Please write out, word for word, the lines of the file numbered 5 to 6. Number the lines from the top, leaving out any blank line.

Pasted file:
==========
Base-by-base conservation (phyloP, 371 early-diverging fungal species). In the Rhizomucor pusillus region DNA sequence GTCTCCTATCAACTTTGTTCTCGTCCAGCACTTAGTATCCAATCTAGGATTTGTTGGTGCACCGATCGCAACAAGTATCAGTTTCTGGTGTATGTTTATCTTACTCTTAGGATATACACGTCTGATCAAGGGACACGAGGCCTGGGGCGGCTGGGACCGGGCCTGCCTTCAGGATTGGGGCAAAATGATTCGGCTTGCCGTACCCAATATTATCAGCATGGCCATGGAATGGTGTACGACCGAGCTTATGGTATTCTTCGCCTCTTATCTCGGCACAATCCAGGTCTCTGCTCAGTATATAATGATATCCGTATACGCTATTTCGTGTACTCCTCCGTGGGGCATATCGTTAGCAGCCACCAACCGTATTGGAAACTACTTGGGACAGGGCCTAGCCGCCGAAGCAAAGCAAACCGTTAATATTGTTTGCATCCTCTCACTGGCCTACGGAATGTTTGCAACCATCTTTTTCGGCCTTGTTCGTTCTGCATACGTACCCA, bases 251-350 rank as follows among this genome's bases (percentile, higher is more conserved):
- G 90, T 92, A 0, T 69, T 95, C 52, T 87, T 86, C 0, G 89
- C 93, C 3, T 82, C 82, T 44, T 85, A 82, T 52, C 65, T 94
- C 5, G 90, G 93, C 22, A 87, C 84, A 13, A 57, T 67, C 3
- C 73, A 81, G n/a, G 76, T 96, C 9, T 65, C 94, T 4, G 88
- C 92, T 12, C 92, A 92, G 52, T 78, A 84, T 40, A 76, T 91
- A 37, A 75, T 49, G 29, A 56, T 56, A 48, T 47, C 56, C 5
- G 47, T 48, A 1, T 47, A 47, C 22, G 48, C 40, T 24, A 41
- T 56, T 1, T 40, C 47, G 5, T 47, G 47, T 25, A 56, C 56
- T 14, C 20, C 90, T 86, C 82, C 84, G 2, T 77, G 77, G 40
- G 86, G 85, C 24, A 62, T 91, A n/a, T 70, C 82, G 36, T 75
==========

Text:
- C 73, A 81, G n/a, G 76, T 96, C 9, T 65, C 94, T 4, G 88
- C 92, T 12, C 92, A 92, G 52, T 78, A 84, T 40, A 76, T 91